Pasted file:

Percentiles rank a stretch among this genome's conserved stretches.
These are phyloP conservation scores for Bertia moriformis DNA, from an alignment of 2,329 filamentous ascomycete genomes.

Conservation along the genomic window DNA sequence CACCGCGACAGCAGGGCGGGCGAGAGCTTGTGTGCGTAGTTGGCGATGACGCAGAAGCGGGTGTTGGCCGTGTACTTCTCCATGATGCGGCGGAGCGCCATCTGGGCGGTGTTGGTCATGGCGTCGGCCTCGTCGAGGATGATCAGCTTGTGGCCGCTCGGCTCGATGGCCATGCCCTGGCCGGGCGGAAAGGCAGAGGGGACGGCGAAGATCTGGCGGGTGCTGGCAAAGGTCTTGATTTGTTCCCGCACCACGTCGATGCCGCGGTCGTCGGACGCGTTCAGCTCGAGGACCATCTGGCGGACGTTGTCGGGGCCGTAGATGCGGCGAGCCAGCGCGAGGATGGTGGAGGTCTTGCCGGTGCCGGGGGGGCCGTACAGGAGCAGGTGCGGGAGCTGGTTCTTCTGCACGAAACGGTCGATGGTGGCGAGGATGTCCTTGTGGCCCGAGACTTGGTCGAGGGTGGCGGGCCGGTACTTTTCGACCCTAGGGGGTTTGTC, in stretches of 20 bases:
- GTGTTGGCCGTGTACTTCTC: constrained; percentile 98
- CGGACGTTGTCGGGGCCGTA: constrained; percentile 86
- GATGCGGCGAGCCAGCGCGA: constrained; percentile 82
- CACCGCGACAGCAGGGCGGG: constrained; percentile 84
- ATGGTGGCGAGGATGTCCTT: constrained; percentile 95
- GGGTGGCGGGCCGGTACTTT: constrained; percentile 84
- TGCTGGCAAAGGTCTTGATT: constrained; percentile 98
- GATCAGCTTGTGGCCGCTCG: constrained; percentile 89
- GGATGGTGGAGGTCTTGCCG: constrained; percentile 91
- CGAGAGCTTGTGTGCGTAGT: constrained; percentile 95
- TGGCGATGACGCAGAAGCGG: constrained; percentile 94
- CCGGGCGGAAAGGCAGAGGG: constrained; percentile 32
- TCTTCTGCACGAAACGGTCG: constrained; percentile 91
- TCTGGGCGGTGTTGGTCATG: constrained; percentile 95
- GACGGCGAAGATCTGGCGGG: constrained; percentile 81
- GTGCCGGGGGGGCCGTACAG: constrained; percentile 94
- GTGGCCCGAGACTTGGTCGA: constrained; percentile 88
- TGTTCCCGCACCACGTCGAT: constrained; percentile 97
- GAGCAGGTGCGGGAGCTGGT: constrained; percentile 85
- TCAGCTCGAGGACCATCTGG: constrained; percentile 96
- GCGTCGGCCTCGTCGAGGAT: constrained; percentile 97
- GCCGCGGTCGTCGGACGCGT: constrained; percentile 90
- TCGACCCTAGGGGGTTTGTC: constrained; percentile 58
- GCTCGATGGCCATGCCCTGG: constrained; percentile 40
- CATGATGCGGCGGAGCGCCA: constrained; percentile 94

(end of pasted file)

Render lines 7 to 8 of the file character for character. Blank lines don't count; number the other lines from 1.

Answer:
- CACCGCGACAGCAGGGCGGG: constrained; percentile 84
- ATGGTGGCGAGGATGTCCTT: constrained; percentile 95